A scenario in which Australia is suddenly besieged by ‘cascading disasters’ keeps Home Affairs Minister Clare O’Neil awake at night, so she is on a mission to do something about it.
“Imagine a future January. We see a Black Saturday-sized bushfire in the southeast, a major flood in the north, then overlay a cyberattack on a major hospital system in the west,” she said during an address to the National Press Club.
“Our country would be fully absorbed in the management of domestic crises. Then consider how capable we would be of engaging with a security issue in our region.”
To fully consider the possibility, a new National Resilience Taskforce has been created to determine just how prepared the nation might be in such a scenario.
“It’s time to stop feigning shock at supposedly once-in-a-generation floods and fires and storms,” the Minister said.
“The world has witnessed a tenfold increase in the number of natural disasters since the 1960s. This will get worse as the world warms further.
“We need disaster management to be a routine, seamless, well-practised function of government so that when multiple disasters strike, government and the community are not fully consumed by them.”
The new taskforce will gauge Australia’s capability to respond to concurrently occurring national crises.
It will highlight any policy, legislative and management weakness that could hinder capability.
The taskforce will work closely with the National Emergency Management Agency.
Ms O’Neil said the geopolitical shift in recent years had created the most dangerous strategic circumstances Australia has seen since World War II.
“China is a hugely powerful influence over our friends and neighbours, and we have learned a lot in the last five years about how this big and powerful country will exert its will in the years to come,” she said.
“During past periods of intense global competition, the security of Australians wasn’t really affected until we actively joined a conflict.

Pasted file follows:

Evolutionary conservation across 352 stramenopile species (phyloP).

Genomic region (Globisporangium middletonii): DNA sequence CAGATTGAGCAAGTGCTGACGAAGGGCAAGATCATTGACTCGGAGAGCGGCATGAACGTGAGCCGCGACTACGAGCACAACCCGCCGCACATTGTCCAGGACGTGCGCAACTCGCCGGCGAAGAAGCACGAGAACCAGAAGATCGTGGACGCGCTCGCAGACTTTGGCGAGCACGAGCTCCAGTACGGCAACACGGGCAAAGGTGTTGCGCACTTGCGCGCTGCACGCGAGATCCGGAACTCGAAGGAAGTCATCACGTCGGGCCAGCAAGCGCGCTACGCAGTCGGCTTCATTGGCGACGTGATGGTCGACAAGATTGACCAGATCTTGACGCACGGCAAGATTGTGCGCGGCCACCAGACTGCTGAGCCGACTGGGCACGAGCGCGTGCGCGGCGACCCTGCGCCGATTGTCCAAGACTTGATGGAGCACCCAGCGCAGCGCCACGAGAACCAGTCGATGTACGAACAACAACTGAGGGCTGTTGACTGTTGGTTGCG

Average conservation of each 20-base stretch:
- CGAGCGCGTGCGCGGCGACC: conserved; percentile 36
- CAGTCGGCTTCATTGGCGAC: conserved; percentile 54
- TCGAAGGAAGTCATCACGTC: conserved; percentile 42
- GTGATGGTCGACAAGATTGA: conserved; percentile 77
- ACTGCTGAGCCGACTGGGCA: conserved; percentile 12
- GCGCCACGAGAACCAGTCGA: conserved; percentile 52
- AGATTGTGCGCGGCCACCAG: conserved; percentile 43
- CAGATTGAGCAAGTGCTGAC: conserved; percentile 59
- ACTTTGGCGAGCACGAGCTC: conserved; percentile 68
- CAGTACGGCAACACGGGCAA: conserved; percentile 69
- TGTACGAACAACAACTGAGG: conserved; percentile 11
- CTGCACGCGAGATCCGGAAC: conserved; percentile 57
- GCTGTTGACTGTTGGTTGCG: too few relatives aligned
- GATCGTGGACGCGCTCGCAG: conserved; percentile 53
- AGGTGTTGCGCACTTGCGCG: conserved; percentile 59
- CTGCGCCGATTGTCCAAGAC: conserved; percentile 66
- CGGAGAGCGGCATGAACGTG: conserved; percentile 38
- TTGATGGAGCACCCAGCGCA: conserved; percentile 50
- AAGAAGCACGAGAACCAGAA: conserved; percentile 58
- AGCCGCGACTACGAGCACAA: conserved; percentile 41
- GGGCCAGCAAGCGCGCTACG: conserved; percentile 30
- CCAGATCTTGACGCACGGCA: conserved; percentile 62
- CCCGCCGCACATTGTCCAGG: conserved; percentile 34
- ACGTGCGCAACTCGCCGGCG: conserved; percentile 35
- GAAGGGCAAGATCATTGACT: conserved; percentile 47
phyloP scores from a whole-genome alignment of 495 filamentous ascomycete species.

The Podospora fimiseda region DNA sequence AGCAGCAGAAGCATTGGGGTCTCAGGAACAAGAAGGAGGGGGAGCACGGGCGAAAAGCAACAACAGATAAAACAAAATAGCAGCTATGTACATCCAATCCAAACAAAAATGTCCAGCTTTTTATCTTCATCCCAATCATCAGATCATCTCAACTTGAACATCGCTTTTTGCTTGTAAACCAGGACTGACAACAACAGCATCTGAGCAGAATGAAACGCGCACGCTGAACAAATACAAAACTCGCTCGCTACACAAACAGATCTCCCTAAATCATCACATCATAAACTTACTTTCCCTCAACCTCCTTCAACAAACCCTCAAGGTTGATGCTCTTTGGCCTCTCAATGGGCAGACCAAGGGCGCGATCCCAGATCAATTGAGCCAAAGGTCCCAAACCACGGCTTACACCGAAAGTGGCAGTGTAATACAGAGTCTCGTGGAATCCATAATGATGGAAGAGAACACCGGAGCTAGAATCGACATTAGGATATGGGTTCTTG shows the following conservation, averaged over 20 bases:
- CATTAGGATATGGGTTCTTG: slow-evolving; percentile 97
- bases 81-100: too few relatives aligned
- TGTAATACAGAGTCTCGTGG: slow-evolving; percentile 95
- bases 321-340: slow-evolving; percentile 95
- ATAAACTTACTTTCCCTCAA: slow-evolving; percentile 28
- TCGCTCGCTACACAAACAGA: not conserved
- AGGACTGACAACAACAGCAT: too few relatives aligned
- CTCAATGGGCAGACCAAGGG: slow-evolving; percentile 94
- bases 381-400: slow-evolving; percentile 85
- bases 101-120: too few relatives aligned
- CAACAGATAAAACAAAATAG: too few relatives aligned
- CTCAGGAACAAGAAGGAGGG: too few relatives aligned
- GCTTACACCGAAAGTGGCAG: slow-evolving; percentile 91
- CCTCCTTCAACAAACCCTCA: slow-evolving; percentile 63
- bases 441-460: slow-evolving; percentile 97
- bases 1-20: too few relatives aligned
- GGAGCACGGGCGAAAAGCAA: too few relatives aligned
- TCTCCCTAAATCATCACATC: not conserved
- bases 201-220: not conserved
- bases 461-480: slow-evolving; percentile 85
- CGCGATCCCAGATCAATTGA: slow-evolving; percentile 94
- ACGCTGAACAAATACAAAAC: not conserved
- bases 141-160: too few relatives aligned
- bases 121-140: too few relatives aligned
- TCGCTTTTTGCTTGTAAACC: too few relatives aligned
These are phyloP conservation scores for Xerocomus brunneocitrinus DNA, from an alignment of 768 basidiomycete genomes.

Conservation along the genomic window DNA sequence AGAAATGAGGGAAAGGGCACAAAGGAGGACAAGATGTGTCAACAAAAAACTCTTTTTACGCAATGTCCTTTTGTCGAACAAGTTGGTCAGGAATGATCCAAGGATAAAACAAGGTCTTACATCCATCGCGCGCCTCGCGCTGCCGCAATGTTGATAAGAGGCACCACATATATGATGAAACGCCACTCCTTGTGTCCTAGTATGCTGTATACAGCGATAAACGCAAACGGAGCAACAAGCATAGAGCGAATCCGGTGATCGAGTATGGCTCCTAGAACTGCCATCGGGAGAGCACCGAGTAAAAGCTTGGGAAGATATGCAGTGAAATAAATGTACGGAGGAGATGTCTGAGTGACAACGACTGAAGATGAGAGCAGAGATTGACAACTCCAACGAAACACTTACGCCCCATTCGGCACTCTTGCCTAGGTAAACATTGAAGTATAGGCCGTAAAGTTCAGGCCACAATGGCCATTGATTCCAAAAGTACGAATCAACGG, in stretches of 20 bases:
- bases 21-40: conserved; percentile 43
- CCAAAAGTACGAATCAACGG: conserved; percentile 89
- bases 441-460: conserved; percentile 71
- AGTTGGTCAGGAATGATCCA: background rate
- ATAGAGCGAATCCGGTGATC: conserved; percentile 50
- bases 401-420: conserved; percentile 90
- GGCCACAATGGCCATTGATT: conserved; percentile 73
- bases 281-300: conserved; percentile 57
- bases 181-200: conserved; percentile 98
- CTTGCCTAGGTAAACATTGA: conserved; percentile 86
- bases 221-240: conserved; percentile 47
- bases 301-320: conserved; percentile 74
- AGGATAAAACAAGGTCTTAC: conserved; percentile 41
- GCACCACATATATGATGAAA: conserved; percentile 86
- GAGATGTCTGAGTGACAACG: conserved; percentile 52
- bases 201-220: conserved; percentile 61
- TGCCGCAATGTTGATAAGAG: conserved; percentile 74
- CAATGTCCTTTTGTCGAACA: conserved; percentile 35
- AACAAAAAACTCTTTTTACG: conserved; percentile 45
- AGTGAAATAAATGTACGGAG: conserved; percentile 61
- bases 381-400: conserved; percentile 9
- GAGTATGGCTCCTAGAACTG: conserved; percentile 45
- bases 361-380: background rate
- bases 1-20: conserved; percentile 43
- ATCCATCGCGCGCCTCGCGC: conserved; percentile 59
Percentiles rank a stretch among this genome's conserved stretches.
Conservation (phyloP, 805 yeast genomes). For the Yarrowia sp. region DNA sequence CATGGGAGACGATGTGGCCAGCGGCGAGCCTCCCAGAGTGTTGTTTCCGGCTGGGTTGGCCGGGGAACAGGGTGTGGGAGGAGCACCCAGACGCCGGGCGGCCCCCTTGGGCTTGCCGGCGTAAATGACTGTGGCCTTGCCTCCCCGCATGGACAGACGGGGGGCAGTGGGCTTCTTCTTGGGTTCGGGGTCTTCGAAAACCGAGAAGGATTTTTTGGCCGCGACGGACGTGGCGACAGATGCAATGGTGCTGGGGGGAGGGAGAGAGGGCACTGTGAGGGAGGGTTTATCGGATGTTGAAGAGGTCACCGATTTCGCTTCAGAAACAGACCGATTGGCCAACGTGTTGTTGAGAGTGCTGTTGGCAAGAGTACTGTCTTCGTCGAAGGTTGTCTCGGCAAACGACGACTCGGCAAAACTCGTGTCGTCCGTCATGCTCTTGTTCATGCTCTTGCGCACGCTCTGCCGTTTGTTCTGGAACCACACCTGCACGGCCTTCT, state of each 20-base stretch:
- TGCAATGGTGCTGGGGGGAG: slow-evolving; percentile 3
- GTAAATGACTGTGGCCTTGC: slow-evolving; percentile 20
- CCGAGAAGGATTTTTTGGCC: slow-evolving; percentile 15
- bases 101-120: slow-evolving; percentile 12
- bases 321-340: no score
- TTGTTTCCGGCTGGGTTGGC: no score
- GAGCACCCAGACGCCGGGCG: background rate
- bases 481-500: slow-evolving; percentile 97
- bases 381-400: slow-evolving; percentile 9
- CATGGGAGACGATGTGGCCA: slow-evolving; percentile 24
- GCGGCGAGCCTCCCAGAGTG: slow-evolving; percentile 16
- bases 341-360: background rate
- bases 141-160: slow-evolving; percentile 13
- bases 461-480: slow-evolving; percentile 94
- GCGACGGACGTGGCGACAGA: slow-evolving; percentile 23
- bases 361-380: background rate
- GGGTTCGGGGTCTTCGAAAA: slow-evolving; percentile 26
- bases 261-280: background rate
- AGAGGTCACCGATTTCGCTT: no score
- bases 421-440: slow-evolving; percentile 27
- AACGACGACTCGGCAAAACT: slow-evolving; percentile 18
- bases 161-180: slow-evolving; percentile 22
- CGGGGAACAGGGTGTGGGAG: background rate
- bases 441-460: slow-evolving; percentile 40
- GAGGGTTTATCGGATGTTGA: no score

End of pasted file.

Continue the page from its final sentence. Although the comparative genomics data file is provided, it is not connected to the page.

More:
“Today, new tools of statecraft are bringing what might otherwise be global security issues into the everyday lives of our citizens.”
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Cyber security attacks and the spread of misinformation from foreign actors is now the most serious concern the government is grappling with.
The Minister cited recent attacks on Australian entities as wake-up calls for improved cyber security action.
She has ordered her Home Affairs department to fight back against the hackers like never before – to hunt them down and hack them back.
“Optus and Medibank were terrible events. It’s now my job to turn this set of disasters into a permanent step change in cybersecurity for the country,” she said.
“I want Australia to be the world’s most cyber-secure country by 2030. I believe that is possible. But we need a reset and a pathway to get there.
“We have the burning platform. We have the mandate for change. We’ve genuinely got the best minds on this problem. Now it’s time to translate that into a more cyber secure Australia.”
Regarding immigration, an area her portfolio must deal with, the Minister said getting the right policy settings in place was the aim of a review currently underway.
“Determining who should be invited to join us in our national endeavours is one of the most important things the Australian government does,” Ms O’Neil said.